Black Sabbath is credited with creating heavy metal. The success of their first two albums - Black Sabbath and Paranoid - marked a paradigm shift in the world of rock. Not until Black Sabbath upended the music scene did the term "heavy metal" enter the popular vocabulary to describe the denser, more thunderous offshoot of rock over which they presided. With their riff-based songs, extreme volume, and dark, demonic subject matter, Black Sabbath embodied key aspects of the heavy-metal aesthetic. Yet in their own words, they saw themselves as a "heavy underground" band. That term denoted both the intensity of their music and the network of fans who found them long before critics and the music industry took notice.
Similar to their eponymous debut, Black Sabbath took a quick and unadulterated approach when recording follow-up Paranoid, which was also cut in just a few days time. Generally regarded as the quintessential Black Sabbath album, Paranoid (1970 in the U.K.; 1971 in the U.S.) contained such classic tracks as "Iron Man," "Paranoid" and "War Pigs." The last of these is a potent antiwar song - and specifically "an anti-Vietnam statement," in Geezer Butler's words - whose hellish visions of bloody battlefields and conniving politicians have lost none of their currency over the decades.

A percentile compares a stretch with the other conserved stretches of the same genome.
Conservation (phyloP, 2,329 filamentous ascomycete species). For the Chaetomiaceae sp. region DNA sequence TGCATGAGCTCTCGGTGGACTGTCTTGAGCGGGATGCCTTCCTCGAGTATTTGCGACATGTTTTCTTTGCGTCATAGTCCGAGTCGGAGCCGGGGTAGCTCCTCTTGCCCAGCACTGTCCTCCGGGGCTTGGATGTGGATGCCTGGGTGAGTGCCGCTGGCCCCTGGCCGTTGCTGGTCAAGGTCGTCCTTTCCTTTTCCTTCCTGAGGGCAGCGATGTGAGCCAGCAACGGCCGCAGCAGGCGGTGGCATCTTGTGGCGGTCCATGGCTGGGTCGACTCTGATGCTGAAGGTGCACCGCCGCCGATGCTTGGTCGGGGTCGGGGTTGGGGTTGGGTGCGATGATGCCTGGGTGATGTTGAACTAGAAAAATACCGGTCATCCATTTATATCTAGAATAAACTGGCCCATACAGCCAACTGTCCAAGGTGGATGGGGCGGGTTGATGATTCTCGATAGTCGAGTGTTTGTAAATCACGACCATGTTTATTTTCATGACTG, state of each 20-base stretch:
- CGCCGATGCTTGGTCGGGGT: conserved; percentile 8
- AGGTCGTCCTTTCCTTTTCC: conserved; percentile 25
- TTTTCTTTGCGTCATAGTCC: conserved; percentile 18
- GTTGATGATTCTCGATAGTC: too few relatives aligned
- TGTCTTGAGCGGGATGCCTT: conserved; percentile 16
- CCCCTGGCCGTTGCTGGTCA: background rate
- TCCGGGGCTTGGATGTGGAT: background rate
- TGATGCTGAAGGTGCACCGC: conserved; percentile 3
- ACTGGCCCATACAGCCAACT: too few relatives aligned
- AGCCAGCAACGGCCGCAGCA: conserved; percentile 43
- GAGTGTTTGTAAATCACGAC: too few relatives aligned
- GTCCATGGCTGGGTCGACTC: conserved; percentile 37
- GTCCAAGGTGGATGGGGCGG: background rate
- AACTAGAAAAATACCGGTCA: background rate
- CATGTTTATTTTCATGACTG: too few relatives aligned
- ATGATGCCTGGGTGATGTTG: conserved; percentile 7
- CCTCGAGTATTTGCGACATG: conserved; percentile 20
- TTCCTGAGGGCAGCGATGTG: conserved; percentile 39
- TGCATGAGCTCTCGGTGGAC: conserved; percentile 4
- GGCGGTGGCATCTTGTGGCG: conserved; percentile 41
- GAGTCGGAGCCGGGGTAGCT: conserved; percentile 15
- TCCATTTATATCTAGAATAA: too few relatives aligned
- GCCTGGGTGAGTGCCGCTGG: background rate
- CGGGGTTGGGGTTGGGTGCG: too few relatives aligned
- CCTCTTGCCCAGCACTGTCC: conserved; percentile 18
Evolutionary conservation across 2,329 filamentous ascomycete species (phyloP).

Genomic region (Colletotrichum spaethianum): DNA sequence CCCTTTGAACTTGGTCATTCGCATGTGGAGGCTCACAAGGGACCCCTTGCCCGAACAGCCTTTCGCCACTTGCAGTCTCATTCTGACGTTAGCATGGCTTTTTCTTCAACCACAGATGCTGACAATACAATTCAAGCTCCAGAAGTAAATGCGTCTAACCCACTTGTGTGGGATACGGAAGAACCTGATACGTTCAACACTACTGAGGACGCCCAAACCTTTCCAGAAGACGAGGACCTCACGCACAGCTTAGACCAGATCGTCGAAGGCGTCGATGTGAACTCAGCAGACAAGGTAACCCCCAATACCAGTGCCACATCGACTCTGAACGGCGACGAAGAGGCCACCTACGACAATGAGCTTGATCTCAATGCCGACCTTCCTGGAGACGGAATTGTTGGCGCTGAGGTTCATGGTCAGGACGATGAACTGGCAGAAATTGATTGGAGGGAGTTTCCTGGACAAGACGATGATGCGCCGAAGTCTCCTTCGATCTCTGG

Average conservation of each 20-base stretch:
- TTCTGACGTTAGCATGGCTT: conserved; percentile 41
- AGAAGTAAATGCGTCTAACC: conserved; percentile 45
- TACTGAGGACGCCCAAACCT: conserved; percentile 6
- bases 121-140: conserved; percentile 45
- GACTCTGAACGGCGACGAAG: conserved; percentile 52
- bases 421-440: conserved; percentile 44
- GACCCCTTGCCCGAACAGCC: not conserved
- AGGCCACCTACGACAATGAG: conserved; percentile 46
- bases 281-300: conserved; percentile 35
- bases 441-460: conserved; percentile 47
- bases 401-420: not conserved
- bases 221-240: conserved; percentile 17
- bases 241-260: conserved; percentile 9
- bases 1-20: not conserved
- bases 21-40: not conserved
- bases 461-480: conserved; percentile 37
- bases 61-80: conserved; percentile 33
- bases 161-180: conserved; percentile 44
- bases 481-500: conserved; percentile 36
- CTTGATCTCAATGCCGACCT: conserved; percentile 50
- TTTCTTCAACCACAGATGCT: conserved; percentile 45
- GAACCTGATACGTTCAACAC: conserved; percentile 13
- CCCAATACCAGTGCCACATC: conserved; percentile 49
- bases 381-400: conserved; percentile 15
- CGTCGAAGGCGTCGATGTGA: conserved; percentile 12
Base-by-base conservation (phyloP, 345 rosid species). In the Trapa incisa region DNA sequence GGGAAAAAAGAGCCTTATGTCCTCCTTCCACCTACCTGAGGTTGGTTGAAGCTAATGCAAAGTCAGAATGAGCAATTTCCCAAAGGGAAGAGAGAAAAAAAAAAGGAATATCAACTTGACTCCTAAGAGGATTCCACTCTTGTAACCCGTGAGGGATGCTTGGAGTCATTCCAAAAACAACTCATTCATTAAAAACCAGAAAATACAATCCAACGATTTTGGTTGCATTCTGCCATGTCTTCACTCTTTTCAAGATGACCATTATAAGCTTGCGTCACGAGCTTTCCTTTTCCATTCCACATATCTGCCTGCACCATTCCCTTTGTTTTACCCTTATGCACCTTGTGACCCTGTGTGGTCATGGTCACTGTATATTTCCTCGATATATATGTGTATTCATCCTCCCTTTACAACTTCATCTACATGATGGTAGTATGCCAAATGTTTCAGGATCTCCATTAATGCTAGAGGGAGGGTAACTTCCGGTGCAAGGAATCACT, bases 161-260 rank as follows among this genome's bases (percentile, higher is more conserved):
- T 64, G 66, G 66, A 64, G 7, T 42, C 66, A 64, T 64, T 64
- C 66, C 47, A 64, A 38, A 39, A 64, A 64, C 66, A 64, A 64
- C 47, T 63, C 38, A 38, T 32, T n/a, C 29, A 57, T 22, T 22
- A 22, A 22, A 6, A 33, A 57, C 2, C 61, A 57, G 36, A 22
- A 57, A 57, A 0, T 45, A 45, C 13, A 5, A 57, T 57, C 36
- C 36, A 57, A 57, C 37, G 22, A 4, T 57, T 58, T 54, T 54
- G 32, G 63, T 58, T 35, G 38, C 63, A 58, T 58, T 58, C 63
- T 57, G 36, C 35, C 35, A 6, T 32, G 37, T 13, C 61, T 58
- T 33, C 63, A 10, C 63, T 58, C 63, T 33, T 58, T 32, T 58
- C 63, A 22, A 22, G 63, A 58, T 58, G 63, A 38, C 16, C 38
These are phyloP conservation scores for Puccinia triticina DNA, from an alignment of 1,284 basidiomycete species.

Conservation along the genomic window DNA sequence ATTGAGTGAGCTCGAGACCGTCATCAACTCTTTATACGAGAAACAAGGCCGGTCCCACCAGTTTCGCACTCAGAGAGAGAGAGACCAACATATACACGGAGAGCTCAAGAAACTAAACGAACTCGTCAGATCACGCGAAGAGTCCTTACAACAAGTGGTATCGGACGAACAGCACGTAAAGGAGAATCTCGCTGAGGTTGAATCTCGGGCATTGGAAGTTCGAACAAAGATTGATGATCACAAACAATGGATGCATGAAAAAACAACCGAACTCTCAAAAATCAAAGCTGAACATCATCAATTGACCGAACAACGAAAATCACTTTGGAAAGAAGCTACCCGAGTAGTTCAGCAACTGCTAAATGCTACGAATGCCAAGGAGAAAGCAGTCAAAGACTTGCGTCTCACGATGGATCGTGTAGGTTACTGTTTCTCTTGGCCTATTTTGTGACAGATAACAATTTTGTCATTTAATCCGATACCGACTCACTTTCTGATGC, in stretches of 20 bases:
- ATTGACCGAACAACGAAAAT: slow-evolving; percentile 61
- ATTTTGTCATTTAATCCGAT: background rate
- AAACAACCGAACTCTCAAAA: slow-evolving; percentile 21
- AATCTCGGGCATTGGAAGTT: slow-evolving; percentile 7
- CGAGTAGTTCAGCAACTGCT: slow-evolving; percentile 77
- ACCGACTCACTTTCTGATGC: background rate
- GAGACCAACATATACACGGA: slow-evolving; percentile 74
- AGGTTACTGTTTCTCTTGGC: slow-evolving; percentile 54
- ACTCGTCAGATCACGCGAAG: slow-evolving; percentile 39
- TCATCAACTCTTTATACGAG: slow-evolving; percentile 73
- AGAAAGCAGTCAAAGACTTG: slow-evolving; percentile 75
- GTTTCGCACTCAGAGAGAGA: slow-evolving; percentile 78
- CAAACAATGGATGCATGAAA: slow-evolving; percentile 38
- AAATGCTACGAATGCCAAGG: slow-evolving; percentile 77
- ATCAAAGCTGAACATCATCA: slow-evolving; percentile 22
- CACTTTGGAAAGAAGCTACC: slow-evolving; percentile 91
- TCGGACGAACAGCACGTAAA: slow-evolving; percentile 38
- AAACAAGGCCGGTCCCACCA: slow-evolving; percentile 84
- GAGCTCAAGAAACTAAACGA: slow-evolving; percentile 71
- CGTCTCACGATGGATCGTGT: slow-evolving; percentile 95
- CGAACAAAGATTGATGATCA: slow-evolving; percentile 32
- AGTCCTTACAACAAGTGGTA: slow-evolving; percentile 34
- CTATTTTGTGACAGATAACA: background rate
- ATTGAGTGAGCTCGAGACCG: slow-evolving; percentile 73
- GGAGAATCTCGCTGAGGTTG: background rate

Together, Black Sabbath and Paranoid - released only seven months apart - were powerful works that pointed rock in a harder, heavier new direction. Many of the most hard-hitting and uncompromising bands who came after them - including Metallica, Guns ‘n' Roses, Iron Maiden and Judas Priest - claim to have been raised on the music of Black Sabbath.